Spend a gallery weekend in Toronto and discover art in the city in a new way

Sasha Pierce’s Shippo opening reception at the Zlucky Contemporary Gallery. (Contemporary Zalucky Gallery)

Gallery Weekend Toronto began last year with the aim of bringing people back to Toronto’s commercial art galleries after an extended closure. It included artist talks and guided tours and on-site gallery owners to help speak to the crowds through the exhibits. This is an idea that had succeeded in other cities, including Berlin and Paris.

“I think to everyone’s surprise it was a huge success,” says Juliana Zalucky of the Zalucky Contemporary Gallery, who was part of a group of gallerists who came up with the idea of ​​organizing a weekend of gallery in the city. “I think overall the event drew around 5,000 visitors. There seemed to be a lot of excitement to get out there, experience the city again and get people to engage with art in an interactive way. and meaningful.”

This year it’s back, with more galleries — it’s gone from 22 to 26 — and with the goal of bringing in people who don’t usually frequent smaller galleries in Toronto.

“I think there is no secret [Toronto] has this amazing visual art scene,” adds Zalucky. “I mainly talk about big institutions and even street art. But I don’t think many people in the city are aware of the network of independent art galleries, specifically dedicated to contemporary art. They do really interesting programming and access to these spaces is free and open to the public.”

Gray felt objects, including a tent and traffic cones.  In the background, colorful felt panels, reading
Maria Hupfield’s Protocol Break exhibition at the Patel Brown Gallery in Toronto. (Darren Rigo)

Maria Hupfield’s Protocol Break exhibition will be at the Patel Brown Gallery as part of Gallery Weekend. She will also give a talk at the gallery on September 24.

Hupfield credits her Anishnaabe heritage with influencing her approach to art – she is a member of the Wasauksing First Nation.

“I look at these other older, more sustainable manufacturing practices that are really informed by my past,” she says. “And this sense that connects us to movement, to ceremony, to land and to place. So I really think of art as living and connecting things.”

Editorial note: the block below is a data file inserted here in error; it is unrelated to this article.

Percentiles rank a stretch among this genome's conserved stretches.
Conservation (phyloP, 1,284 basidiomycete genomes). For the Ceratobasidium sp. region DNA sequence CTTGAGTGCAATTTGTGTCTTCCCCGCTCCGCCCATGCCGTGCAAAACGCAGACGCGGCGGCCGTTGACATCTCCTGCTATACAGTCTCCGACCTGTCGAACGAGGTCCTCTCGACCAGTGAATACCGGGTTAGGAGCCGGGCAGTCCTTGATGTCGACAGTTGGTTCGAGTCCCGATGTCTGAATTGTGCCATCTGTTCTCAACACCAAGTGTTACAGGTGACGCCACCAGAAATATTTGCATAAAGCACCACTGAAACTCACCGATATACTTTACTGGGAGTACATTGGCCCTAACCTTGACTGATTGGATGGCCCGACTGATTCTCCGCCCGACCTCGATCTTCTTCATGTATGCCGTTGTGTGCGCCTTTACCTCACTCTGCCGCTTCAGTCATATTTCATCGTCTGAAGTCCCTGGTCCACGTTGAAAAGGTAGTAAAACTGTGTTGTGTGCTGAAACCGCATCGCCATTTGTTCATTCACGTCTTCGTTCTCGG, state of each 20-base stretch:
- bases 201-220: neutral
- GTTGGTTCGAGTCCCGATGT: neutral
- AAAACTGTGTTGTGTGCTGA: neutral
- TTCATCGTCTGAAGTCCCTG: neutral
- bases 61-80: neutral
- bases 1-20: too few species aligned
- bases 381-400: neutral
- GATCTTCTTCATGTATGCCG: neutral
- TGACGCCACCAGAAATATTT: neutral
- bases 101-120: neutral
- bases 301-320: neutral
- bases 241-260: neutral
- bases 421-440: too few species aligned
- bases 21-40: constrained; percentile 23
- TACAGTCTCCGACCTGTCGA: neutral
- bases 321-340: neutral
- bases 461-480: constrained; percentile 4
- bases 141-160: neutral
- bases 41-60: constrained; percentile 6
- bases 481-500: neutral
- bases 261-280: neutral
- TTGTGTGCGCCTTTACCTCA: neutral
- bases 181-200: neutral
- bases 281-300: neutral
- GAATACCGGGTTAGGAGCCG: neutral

Hupfield is a transdisciplinary artist, whose work often includes both performance and visual art, and this is something difficult to recreate virtually.

“I love this freedom and release that comes from performance art,” she says. “So I make an object and often activate it in my performance, or I can give it to someone else who then plays with it. I really think art is alive and other people [present] is part of.”

A kitchen table-style chair, in gray felt, slumped on the floor
A felt chair, part of Maria Hupfield’s “Protocol Break” exhibition at the Patel Brown Gallery in Toronto. (Darren Rigo)

Protocol Break features, among other things, everyday objects that Hupfield made out of felt, including a chair, a telephone, and a traffic cone. She says her time indoors during the pandemic inspired the pieces

“I made a felt chair because I was like, ‘Oh, I’m so sitting in a chair. Like, I become a chair. Like, my life revolves around a chair,'” she says. “So I work with felt, so there’s a felt chair, and then there’s also a series of photos of that chair in different iterations on the wall.”

Hupfield adds that, more than anything, she looks forward to seeing people react to her work.

“I love seeing kids come in, or the unsuspecting public, because everyone has a very honest reaction to the art,” she says. “I feel like it’s genuine. It’s a truth.”

A gray felt depiction of an old fashioned rotary telephone, with the receiver off the hook
Part of Maria Hupfield’s Protocol Break exhibition at the Patel Brown Gallery in Toronto. (Darren Rigo)

For her part, Zalucky says what excites her most is showing off the breadth of shopping malls in Toronto. She points out that Gallery Weekend features both galleries that have been in operation for decades and DIY spaces that started during the pandemic. Zalucky says attracting more people to these smaller galleries is what will help the city’s art scene grow and evolve.

“Canada has a very strong grant program to help artists at various stages of their careers,” she says. “But public funding can’t do all the work on its own. What’s really needed in a thriving arts ecosystem is an equally robust art market, where artists can live off the sale of their works. And that’s what commercial galleries are going to do.”

Gallery Weekend Toronto runs from September 22-25.

About Margaret L. Portillo

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